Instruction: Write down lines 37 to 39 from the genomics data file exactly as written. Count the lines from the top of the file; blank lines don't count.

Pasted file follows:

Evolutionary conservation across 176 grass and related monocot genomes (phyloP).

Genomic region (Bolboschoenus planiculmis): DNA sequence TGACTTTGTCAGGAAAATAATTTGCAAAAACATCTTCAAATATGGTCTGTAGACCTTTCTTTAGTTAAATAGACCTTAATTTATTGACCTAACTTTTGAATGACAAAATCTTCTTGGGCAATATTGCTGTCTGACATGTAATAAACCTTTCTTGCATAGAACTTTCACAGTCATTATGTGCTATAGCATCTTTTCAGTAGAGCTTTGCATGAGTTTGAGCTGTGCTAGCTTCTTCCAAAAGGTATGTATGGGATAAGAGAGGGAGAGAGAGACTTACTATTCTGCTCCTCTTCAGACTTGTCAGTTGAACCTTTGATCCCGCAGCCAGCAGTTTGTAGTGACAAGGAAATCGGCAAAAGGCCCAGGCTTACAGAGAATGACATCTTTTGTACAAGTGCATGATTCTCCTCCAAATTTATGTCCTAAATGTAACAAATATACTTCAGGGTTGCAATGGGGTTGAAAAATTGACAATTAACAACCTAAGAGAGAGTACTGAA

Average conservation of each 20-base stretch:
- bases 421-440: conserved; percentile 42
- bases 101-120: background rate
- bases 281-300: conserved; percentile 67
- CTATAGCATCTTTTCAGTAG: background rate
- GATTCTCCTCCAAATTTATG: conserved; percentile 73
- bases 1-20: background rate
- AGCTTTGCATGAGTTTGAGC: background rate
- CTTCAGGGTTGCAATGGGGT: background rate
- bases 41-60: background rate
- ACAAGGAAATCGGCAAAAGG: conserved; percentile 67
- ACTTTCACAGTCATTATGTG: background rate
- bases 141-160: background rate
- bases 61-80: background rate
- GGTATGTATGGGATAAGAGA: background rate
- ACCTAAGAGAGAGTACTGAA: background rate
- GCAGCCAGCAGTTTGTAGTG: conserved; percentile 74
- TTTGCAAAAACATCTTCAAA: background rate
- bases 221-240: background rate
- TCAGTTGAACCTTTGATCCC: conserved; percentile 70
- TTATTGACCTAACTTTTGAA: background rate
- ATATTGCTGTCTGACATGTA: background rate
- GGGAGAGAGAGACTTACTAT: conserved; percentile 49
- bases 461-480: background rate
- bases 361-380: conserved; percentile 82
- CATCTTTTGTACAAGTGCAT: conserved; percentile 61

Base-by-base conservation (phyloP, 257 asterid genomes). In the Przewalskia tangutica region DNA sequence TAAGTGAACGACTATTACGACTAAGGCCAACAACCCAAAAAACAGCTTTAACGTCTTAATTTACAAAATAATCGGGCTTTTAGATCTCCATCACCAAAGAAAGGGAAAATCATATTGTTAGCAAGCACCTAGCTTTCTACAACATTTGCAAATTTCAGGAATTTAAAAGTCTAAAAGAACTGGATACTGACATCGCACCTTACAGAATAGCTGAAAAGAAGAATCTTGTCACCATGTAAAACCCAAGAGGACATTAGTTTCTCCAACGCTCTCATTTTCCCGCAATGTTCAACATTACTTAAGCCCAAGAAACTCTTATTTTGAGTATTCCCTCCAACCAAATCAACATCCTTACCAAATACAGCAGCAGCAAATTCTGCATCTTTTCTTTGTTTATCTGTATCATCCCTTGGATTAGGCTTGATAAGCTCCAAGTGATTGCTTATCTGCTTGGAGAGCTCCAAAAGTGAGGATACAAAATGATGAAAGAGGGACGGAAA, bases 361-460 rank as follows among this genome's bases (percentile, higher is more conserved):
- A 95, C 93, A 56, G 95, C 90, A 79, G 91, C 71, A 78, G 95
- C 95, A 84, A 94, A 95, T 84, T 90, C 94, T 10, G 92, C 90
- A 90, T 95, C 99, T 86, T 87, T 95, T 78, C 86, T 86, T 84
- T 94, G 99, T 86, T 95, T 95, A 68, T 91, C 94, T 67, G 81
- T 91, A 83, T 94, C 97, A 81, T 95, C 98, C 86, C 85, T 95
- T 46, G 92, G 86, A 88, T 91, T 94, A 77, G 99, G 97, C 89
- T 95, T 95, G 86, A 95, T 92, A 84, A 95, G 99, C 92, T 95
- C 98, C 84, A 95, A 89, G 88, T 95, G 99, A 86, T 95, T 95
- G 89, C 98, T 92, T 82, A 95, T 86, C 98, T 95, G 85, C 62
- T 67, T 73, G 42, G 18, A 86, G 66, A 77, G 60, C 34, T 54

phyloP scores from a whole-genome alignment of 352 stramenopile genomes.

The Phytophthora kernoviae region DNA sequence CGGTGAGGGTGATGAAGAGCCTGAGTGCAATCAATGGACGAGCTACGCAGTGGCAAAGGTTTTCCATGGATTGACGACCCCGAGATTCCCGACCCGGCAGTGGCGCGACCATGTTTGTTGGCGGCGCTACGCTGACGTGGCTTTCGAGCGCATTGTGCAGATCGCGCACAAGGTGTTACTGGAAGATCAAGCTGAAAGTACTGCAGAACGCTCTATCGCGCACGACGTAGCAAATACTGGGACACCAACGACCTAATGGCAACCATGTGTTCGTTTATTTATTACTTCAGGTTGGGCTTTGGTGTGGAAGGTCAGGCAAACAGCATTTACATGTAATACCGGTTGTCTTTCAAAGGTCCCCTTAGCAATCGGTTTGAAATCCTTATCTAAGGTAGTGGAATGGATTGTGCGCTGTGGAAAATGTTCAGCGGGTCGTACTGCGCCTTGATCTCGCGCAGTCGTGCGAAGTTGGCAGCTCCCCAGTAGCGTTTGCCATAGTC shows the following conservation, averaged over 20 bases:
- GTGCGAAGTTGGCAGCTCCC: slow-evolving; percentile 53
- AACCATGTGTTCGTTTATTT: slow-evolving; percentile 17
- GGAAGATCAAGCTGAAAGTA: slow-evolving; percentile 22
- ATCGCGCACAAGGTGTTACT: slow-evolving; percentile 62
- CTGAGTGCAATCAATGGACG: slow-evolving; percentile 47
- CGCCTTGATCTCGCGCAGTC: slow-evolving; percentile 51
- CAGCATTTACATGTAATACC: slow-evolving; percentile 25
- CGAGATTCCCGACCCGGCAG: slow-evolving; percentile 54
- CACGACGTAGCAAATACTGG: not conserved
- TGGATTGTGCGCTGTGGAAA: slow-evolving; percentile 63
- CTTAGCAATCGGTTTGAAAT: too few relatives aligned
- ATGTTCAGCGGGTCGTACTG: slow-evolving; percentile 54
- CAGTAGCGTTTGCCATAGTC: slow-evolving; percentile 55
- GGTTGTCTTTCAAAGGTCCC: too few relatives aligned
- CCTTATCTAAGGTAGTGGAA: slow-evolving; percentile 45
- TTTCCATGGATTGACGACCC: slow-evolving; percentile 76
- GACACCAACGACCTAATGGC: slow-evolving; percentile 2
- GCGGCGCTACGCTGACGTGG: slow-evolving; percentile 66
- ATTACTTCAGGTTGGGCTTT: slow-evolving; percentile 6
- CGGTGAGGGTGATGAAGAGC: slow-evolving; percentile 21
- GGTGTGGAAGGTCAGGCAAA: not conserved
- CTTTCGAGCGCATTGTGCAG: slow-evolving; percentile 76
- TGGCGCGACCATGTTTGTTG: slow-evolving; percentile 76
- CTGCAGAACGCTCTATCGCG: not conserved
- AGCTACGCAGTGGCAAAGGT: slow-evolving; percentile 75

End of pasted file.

- C 98, C 84, A 95, A 89, G 88, T 95, G 99, A 86, T 95, T 95
- G 89, C 98, T 92, T 82, A 95, T 86, C 98, T 95, G 85, C 62
- T 67, T 73, G 42, G 18, A 86, G 66, A 77, G 60, C 34, T 54